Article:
Threads, the long-awaited Twitter rival from Meta, launches in the UK today.
Built by the firm’s Instagram team, it’s billed as a home for “sharing text updates and joining public conversations”.
Its release couldn’t be more aggressively timed, coming days after another controversial move by Twitter’s incendiary owner Elon Musk forced many people to look for an alternative platform.
With a shamelessly similar look and the billions of Mark Zuckerberg behind it, Threads seems well-placed to challenge “the bird app” in a way the likes of Bluesky and Mastodon haven’t quite managed.
Here’s everything you need to know.
What is Threads?
Threads is designed first and foremost as a place to share public real-time text updates, just like Twitter.
Indeed, you barely even have to squint, and Threads looks just like Twitter – though it does have a different font.
Posts can be up to 500 characters long and include links, photos, and videos of up to five minutes.
They appear in a timeline format, and posts can be liked, reposted, replied to, and shared elsewhere.
Users will be able to follow celebrities, athletes, and friends, many of whom will have jumped over from Instagram.
It’s available on the Apple App Store and Google Play Store.
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Image: People will be able to post text updates, with images, videos, and links. Pic: Meta What do you mean ‘jumped over from Instagram’?
Besides the money and influence of Meta itself, the biggest leg-up Threads has on its competitors is it leverages Instagram’s already huge user base.
There are more than two billion Instagram accounts, and the same credentials can be used to log in to Threads.
Usernames and verification will carry over, meaning Threads could quickly assemble a huge line-up of celebrities, athletes, politicians, sports clubs, news outlets and brands that already use Instagram.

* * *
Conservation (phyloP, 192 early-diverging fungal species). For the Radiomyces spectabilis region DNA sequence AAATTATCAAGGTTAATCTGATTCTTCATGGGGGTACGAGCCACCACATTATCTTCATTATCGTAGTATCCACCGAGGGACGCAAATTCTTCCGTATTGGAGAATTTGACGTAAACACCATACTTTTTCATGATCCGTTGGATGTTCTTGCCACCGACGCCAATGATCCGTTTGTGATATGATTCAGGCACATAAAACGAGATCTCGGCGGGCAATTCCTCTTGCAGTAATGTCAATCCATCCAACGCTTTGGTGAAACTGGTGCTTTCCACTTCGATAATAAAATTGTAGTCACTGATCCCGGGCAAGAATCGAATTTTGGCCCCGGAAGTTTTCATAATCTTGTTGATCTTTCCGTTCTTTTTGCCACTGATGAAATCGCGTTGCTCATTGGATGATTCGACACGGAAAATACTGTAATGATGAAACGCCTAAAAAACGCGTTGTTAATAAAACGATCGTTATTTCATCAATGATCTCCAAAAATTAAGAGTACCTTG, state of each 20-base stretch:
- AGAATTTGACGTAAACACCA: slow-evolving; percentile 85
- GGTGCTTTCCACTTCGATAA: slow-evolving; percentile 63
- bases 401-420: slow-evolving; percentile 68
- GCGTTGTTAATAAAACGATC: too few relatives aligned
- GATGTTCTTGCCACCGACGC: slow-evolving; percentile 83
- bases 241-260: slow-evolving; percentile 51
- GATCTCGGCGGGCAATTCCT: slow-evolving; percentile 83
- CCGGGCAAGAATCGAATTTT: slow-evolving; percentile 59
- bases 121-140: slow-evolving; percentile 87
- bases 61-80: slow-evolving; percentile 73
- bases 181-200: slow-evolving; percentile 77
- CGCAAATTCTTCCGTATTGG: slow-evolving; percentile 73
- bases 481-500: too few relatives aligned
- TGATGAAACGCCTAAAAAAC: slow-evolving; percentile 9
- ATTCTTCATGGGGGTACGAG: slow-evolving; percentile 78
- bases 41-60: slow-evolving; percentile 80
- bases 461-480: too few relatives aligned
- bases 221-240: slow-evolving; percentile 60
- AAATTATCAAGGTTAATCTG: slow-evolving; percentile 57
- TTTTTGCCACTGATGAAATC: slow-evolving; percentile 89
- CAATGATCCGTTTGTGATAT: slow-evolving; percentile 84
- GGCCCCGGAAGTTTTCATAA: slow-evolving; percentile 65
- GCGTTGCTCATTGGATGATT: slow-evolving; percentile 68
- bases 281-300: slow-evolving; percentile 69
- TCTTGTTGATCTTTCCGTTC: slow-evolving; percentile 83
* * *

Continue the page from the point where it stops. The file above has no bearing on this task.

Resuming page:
It also means you’re likely to have more friends and other followers you recognise from Twitter on Threads.
It could very quickly feel a lot livelier than apps like Bluesky and Mastodon, which have grown since Musk’s Twitter takeover but still comfortably trail its estimated user base of 360-400 million.
Why are so many apps adopting the same look?
Image: Instagram accounts can be carried over into Threads. Pic: Meta Has anyone famous signed up yet?
Early adopters include chef Gordon Ramsay, pop star Shakira, F1 driver Lando Norris, and NBA star Seth Curry.
Even if you don’t follow them, they may show up in your feed if their posts are deemed “recommended content”.
It’s certainly a smaller line-up to start with than Instagram and Twitter currently have, but could grow fast.
How is Threads handling privacy and safety?
Meta says Threads will have the same features as Instagram in this regard.
All profiles aged under 18 will be defaulted to private when they join, and anyone can control who can reply to or mention them. Words can also be filtered so you don’t see any posts that contain them.
Accounts can be blocked, restricted and reported to Meta’s moderation team, and anyone you’ve blocked on Instagram will automatically be blocked on Threads.
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Image: Meta says Threads will share the same sort of privacy features as Instagram. Pic: Meta Is there anything truly unique about Threads?
Not really to be honest, but there is one interesting decision that could inform how it develops.
Meta says Threads will soon be compatible with ActivityPub – in essence, it’s an open social networking protocol allowing different platforms to talk to each other.
It’s the same approach taken by upstarts like Mastodon, but more unusual for a major company.
In practise, it would allow you to transfer content between services. So if you’ve spent the past nine months on Mastodon after leaving Twitter but now want to move to Threads, you could eventually transfer your content.
You could also interact with people on different apps no matter which one you’re actively using, with your posts accessible across digital lines. All the while, each platform could still have its own moderation policies.
For many, the biggest issue when it comes to leaving any social media platform is the prospect of abandoning potentially years of content and interactions. Ideally, this decentralised approach could be a solution.